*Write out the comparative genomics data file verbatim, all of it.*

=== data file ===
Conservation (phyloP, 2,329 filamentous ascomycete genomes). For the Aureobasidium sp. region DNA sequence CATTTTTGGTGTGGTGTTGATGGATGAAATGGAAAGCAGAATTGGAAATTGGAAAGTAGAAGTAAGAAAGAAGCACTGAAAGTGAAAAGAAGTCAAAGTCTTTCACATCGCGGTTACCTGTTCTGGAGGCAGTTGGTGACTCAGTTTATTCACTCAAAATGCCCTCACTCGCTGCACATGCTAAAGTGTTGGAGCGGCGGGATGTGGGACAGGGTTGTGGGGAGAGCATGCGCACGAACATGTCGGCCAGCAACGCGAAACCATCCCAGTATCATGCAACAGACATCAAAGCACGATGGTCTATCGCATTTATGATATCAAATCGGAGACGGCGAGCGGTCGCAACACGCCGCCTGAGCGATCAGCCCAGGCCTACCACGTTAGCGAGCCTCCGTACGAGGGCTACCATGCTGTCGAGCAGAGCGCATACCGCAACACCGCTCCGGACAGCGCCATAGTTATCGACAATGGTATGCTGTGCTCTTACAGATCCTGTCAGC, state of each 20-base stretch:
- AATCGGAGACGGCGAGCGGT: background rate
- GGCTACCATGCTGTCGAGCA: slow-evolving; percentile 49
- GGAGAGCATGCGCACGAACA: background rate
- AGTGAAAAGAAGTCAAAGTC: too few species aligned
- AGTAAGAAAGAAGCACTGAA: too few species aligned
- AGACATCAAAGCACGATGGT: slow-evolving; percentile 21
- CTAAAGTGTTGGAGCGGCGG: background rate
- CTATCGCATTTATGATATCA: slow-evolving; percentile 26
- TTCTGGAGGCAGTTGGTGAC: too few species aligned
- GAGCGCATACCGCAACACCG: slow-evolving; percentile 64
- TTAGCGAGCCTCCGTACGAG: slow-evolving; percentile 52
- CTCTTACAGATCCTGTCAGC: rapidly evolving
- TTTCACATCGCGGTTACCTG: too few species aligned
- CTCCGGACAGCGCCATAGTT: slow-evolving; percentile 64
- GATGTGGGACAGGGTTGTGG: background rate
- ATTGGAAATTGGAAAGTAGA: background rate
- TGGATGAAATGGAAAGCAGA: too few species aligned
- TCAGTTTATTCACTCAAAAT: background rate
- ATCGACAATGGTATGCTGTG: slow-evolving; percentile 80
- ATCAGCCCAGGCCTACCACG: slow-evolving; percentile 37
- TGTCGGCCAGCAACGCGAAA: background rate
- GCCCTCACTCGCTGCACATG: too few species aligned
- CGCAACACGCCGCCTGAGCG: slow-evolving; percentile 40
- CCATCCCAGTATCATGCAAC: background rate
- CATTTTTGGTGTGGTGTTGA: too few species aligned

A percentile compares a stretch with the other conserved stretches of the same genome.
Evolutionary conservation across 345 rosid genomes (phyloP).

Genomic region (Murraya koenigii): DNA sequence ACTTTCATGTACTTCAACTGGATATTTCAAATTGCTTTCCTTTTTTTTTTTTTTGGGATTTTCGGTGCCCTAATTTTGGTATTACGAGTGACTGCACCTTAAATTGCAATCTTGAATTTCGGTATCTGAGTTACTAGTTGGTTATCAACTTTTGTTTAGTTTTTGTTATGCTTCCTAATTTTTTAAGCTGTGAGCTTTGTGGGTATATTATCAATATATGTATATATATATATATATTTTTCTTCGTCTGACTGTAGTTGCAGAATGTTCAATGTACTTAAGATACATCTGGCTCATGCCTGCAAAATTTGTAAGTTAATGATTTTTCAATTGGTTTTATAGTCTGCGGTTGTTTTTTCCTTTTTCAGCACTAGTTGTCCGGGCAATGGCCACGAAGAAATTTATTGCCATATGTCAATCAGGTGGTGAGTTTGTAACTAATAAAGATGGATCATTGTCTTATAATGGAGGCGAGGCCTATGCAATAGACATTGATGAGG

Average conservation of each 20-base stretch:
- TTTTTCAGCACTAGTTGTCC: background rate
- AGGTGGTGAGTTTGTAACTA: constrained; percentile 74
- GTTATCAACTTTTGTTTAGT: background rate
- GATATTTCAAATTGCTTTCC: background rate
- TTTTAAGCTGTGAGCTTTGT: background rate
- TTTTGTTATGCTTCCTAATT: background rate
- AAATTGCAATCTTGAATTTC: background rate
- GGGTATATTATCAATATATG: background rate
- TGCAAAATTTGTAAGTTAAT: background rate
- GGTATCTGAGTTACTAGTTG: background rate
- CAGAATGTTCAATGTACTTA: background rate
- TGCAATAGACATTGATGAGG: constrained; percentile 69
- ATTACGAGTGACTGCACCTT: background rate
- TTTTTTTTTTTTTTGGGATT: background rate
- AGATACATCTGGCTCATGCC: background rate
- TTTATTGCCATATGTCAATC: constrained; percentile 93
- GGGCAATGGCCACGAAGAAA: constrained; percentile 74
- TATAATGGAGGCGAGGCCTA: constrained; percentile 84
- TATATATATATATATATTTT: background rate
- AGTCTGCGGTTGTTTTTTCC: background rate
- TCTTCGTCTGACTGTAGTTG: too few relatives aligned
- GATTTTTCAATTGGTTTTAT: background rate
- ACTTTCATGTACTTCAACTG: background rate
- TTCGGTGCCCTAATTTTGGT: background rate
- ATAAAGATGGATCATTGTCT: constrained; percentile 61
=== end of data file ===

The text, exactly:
Conservation (phyloP, 2,329 filamentous ascomycete genomes). For the Aureobasidium sp. region DNA sequence CATTTTTGGTGTGGTGTTGATGGATGAAATGGAAAGCAGAATTGGAAATTGGAAAGTAGAAGTAAGAAAGAAGCACTGAAAGTGAAAAGAAGTCAAAGTCTTTCACATCGCGGTTACCTGTTCTGGAGGCAGTTGGTGACTCAGTTTATTCACTCAAAATGCCCTCACTCGCTGCACATGCTAAAGTGTTGGAGCGGCGGGATGTGGGACAGGGTTGTGGGGAGAGCATGCGCACGAACATGTCGGCCAGCAACGCGAAACCATCCCAGTATCATGCAACAGACATCAAAGCACGATGGTCTATCGCATTTATGATATCAAATCGGAGACGGCGAGCGGTCGCAACACGCCGCCTGAGCGATCAGCCCAGGCCTACCACGTTAGCGAGCCTCCGTACGAGGGCTACCATGCTGTCGAGCAGAGCGCATACCGCAACACCGCTCCGGACAGCGCCATAGTTATCGACAATGGTATGCTGTGCTCTTACAGATCCTGTCAGC, state of each 20-base stretch:
- AATCGGAGACGGCGAGCGGT: background rate
- GGCTACCATGCTGTCGAGCA: slow-evolving; percentile 49
- GGAGAGCATGCGCACGAACA: background rate
- AGTGAAAAGAAGTCAAAGTC: too few species aligned
- AGTAAGAAAGAAGCACTGAA: too few species aligned
- AGACATCAAAGCACGATGGT: slow-evolving; percentile 21
- CTAAAGTGTTGGAGCGGCGG: background rate
- CTATCGCATTTATGATATCA: slow-evolving; percentile 26
- TTCTGGAGGCAGTTGGTGAC: too few species aligned
- GAGCGCATACCGCAACACCG: slow-evolving; percentile 64
- TTAGCGAGCCTCCGTACGAG: slow-evolving; percentile 52
- CTCTTACAGATCCTGTCAGC: rapidly evolving
- TTTCACATCGCGGTTACCTG: too few species aligned
- CTCCGGACAGCGCCATAGTT: slow-evolving; percentile 64
- GATGTGGGACAGGGTTGTGG: background rate
- ATTGGAAATTGGAAAGTAGA: background rate
- TGGATGAAATGGAAAGCAGA: too few species aligned
- TCAGTTTATTCACTCAAAAT: background rate
- ATCGACAATGGTATGCTGTG: slow-evolving; percentile 80
- ATCAGCCCAGGCCTACCACG: slow-evolving; percentile 37
- TGTCGGCCAGCAACGCGAAA: background rate
- GCCCTCACTCGCTGCACATG: too few species aligned
- CGCAACACGCCGCCTGAGCG: slow-evolving; percentile 40
- CCATCCCAGTATCATGCAAC: background rate
- CATTTTTGGTGTGGTGTTGA: too few species aligned

A percentile compares a stretch with the other conserved stretches of the same genome.
Evolutionary conservation across 345 rosid genomes (phyloP).

Genomic region (Murraya koenigii): DNA sequence ACTTTCATGTACTTCAACTGGATATTTCAAATTGCTTTCCTTTTTTTTTTTTTTGGGATTTTCGGTGCCCTAATTTTGGTATTACGAGTGACTGCACCTTAAATTGCAATCTTGAATTTCGGTATCTGAGTTACTAGTTGGTTATCAACTTTTGTTTAGTTTTTGTTATGCTTCCTAATTTTTTAAGCTGTGAGCTTTGTGGGTATATTATCAATATATGTATATATATATATATATTTTTCTTCGTCTGACTGTAGTTGCAGAATGTTCAATGTACTTAAGATACATCTGGCTCATGCCTGCAAAATTTGTAAGTTAATGATTTTTCAATTGGTTTTATAGTCTGCGGTTGTTTTTTCCTTTTTCAGCACTAGTTGTCCGGGCAATGGCCACGAAGAAATTTATTGCCATATGTCAATCAGGTGGTGAGTTTGTAACTAATAAAGATGGATCATTGTCTTATAATGGAGGCGAGGCCTATGCAATAGACATTGATGAGG

Average conservation of each 20-base stretch:
- TTTTTCAGCACTAGTTGTCC: background rate
- AGGTGGTGAGTTTGTAACTA: constrained; percentile 74
- GTTATCAACTTTTGTTTAGT: background rate
- GATATTTCAAATTGCTTTCC: background rate
- TTTTAAGCTGTGAGCTTTGT: background rate
- TTTTGTTATGCTTCCTAATT: background rate
- AAATTGCAATCTTGAATTTC: background rate
- GGGTATATTATCAATATATG: background rate
- TGCAAAATTTGTAAGTTAAT: background rate
- GGTATCTGAGTTACTAGTTG: background rate
- CAGAATGTTCAATGTACTTA: background rate
- TGCAATAGACATTGATGAGG: constrained; percentile 69
- ATTACGAGTGACTGCACCTT: background rate
- TTTTTTTTTTTTTTGGGATT: background rate
- AGATACATCTGGCTCATGCC: background rate
- TTTATTGCCATATGTCAATC: constrained; percentile 93
- GGGCAATGGCCACGAAGAAA: constrained; percentile 74
- TATAATGGAGGCGAGGCCTA: constrained; percentile 84
- TATATATATATATATATTTT: background rate
- AGTCTGCGGTTGTTTTTTCC: background rate
- TCTTCGTCTGACTGTAGTTG: too few relatives aligned
- GATTTTTCAATTGGTTTTAT: background rate
- ACTTTCATGTACTTCAACTG: background rate
- TTCGGTGCCCTAATTTTGGT: background rate
- ATAAAGATGGATCATTGTCT: constrained; percentile 61